, NAIROBI, Kenya, Oct 25 – The Safina Party has faulted the courts for intervening in political party wrangles, saying such disputes should be determined by the Political Parties Tribunal.
Party Leader and presidential candidate Paul Muite argued that the courts would be overstepping their mandate if they determined such cases without first establishing whether or not they had been raised at the tribunal.
He explained during a media roundtable that it was necessary for the courts to stay away from such disputes as that would create conflict between the established systems.
His sentiments came at a time when the party has written to the Registrar of Political Parties seeking to expel Mathira MP Ephraim Maina over allegations of indiscipline.
“The High Court has jurisdiction but after parties have exhausted the procedure laid out in the Political Parties Act. The correct procedure is to take the matter to the tribunal,” he insisted.
Muite further maintained that members of a political party should abide by the principles of the Political Parties Act as well as their party’s Constitutions.
“If you blatantly disregard your party’s rules, then the party has the right to disown you because that is impunity of the highest degree,” he quipped.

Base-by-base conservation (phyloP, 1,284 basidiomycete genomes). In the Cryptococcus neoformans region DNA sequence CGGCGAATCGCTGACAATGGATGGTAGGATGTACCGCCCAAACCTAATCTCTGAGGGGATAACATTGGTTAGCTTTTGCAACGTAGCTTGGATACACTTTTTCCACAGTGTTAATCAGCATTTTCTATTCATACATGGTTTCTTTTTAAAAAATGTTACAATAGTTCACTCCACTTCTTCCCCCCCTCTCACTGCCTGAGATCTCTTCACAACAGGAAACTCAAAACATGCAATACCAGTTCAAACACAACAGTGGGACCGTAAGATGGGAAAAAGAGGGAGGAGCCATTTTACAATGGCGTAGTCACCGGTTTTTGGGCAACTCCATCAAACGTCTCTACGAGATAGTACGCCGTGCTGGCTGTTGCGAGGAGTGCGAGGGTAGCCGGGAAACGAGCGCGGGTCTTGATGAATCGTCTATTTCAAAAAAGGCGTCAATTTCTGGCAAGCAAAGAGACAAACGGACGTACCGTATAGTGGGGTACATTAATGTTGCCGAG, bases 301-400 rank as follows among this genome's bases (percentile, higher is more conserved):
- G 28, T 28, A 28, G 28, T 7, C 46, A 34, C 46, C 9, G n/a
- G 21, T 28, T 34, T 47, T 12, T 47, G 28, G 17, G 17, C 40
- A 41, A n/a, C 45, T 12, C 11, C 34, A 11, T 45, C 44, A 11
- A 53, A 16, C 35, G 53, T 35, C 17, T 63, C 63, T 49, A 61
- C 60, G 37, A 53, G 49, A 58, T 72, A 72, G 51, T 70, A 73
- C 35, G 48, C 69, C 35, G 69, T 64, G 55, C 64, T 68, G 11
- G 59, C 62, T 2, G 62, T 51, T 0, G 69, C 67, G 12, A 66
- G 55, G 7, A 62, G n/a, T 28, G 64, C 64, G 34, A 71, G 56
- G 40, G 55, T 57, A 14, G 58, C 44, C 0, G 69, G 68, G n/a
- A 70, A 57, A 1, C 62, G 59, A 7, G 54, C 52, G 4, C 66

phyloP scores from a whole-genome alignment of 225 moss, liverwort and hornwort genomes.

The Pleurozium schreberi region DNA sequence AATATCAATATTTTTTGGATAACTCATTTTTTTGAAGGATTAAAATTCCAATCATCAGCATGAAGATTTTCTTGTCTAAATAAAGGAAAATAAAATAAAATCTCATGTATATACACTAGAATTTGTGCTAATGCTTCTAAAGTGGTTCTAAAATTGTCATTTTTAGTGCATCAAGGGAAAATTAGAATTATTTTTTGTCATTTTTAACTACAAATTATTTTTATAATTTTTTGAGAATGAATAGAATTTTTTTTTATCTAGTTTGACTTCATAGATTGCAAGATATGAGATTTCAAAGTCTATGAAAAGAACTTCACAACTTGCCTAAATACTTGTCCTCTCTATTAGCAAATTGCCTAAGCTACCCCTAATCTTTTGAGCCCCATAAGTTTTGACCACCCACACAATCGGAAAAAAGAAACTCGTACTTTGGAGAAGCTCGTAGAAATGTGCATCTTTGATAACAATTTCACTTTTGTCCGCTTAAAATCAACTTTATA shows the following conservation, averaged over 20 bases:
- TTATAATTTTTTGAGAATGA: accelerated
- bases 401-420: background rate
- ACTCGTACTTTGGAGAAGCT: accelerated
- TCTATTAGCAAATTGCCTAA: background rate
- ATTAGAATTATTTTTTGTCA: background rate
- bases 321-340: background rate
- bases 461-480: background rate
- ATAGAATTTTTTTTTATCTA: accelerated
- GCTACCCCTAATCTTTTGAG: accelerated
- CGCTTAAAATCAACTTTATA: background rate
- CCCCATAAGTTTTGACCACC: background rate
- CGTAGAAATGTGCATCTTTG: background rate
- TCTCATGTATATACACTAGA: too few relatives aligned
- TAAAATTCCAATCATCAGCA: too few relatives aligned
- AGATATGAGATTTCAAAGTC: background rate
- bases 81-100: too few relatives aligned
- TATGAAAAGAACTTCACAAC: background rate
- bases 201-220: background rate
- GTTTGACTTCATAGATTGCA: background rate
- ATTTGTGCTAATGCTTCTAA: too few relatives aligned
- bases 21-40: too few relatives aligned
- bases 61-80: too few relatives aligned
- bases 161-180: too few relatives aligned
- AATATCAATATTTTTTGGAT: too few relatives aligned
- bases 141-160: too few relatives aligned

Moreover, Narc-Kenya’s Gidion Mbuvi alias Sonko and William Kabogo have also been suspended from the party. However Sonko obtained a temporary injunction blocking the move until the matter was heard.
He also urged Kenyans to shun negative ethnicity noting that it was retrogressive. Muite added that tribalism was largely to blame for the chaos that erupted after the 2007 elections saying politicians who divide Kenyans along social lines should be shunned.
“It doesn’t matter what tribe you are because we did not choose to be born into our tribes; besides the price of sugar remains the same across all tribes,” he quipped.
He further observed the role of the media in holding leaders to account as the media was the public’s watchdog.
Muite also urged women to stop shying away from positions created for them by the Constitution. He challenged them to come out and compete for the positions as they would not simply be handed over to them.
Although the Constitution demands that not more than one-third members, in either appointive or elective posts be from the same gender, women have not been applying for the positions.
The selection panel seeking commissioners for the Independent Electoral and Boundaries Commission recently admitted that it faced an uphill task meeting the gender requirement as women’s response in the applications was poor.
Only a paltry 18.5 percent from the total submissions were from women.
“It is dangerous to allow our daughters and girls, who are as competent as men, to think that they will be given things simply because they are women,” he said.
He further challenged Kenyans to fight corruption noting that it was also retrogressive.